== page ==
Christians in the United States do not understand the level of intolerance against Christians in Western Europe, according to Louis DeMeo, the missionary pastor of Evangelical Grace Church and the founder of Baptist Theological Institute, Nimes, France.

DeMeo in June testified before the U.S. Congress and the Commission on Security and Cooperation in Europe about the poor treatment his church and seminary have faced since being added to a list of dangerous sects maintained by the French government.

"Only half of 1 percent of France is evangelical, and the French government defines evangelicals as 'representing extreme factions of the traditional reformed church,'" DeMeo says. "That is why they are putting us on the same list as apocalyptic and satanic groups."

The French Parliament began aggressively to track "cults and sects" after 23 members of the Order of the Solar Temple committed suicide in Switzerland in 1994.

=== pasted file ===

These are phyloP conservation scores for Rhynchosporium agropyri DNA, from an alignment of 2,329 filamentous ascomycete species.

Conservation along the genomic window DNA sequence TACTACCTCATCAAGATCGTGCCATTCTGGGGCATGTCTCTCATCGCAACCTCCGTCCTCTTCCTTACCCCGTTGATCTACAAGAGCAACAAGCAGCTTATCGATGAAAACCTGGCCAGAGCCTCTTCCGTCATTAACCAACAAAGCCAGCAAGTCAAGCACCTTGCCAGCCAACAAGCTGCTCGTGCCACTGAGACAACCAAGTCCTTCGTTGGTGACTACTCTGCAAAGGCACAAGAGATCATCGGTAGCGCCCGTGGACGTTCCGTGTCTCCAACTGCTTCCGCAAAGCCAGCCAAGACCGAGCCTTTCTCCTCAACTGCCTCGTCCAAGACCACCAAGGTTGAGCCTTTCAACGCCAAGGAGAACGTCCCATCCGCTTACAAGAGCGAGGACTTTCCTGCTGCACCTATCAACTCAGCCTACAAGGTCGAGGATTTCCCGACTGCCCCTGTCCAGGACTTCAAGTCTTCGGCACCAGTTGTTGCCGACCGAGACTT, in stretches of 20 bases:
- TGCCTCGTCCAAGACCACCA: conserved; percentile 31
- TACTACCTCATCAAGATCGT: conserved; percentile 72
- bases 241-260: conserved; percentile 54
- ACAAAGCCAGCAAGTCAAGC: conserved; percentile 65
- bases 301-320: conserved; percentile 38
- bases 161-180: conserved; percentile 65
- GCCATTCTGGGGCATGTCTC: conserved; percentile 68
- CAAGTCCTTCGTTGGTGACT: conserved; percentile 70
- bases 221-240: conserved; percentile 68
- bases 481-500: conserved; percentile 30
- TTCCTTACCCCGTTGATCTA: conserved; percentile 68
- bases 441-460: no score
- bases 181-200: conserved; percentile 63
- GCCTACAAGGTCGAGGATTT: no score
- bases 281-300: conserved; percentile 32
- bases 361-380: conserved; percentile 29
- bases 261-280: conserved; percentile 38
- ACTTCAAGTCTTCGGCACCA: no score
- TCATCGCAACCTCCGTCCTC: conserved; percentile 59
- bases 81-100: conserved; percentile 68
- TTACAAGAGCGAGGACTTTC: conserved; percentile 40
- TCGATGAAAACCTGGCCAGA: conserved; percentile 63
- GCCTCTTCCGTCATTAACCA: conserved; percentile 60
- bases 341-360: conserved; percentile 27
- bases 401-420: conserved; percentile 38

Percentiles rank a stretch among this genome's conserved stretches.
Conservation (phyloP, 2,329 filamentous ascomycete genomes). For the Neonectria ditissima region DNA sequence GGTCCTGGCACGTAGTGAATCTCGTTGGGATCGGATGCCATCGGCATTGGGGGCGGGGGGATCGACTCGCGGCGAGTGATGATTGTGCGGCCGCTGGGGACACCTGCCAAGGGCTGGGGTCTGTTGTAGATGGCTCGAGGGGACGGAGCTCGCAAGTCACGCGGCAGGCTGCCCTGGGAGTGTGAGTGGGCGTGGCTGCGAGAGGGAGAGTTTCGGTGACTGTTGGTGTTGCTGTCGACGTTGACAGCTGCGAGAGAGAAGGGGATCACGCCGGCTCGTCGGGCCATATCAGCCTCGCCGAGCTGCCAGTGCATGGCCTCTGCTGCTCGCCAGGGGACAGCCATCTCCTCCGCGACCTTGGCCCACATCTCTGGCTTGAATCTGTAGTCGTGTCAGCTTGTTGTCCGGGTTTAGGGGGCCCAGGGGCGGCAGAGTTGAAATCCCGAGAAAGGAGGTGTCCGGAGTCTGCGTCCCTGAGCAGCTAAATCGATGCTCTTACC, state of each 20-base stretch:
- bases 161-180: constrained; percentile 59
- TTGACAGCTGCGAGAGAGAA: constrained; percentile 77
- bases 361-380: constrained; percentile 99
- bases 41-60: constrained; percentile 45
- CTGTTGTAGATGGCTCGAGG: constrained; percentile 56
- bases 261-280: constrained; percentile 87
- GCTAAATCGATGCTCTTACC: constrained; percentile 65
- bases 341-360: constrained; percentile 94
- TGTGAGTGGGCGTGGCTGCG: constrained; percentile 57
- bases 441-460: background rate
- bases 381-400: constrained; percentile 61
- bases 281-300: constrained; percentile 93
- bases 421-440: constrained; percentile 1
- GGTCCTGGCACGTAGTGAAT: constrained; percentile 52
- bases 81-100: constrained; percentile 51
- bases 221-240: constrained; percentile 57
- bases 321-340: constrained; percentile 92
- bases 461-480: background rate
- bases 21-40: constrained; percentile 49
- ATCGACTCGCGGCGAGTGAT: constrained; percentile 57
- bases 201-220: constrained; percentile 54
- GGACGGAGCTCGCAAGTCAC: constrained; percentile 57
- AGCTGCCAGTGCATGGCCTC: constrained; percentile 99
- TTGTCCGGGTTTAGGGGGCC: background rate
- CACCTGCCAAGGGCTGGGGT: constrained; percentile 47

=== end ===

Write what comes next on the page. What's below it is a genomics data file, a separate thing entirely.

"The French Parliament established two investigative committees to look into the influence and fiscal dealings of cults in 1995," says Francois Delattre of the French Embassy in Washington. "Like most national investigations the results were then made public in published reports."

The government's designation of the church and seminary as cultic has led to increased tension in Nimes. On June 28, the cars of four seminary students and staff members were firebombed. DeMeo says church members have been denied bank accounts and asked to leave jobs because of their connections with Evangelical Grace Church and the Bible college.

Patrick Lascombe was fired from his airport security position when he refused to sign a paper denouncing as a cult Evangelical Grace Church, where Lascombe's brother attends. Government officials ...

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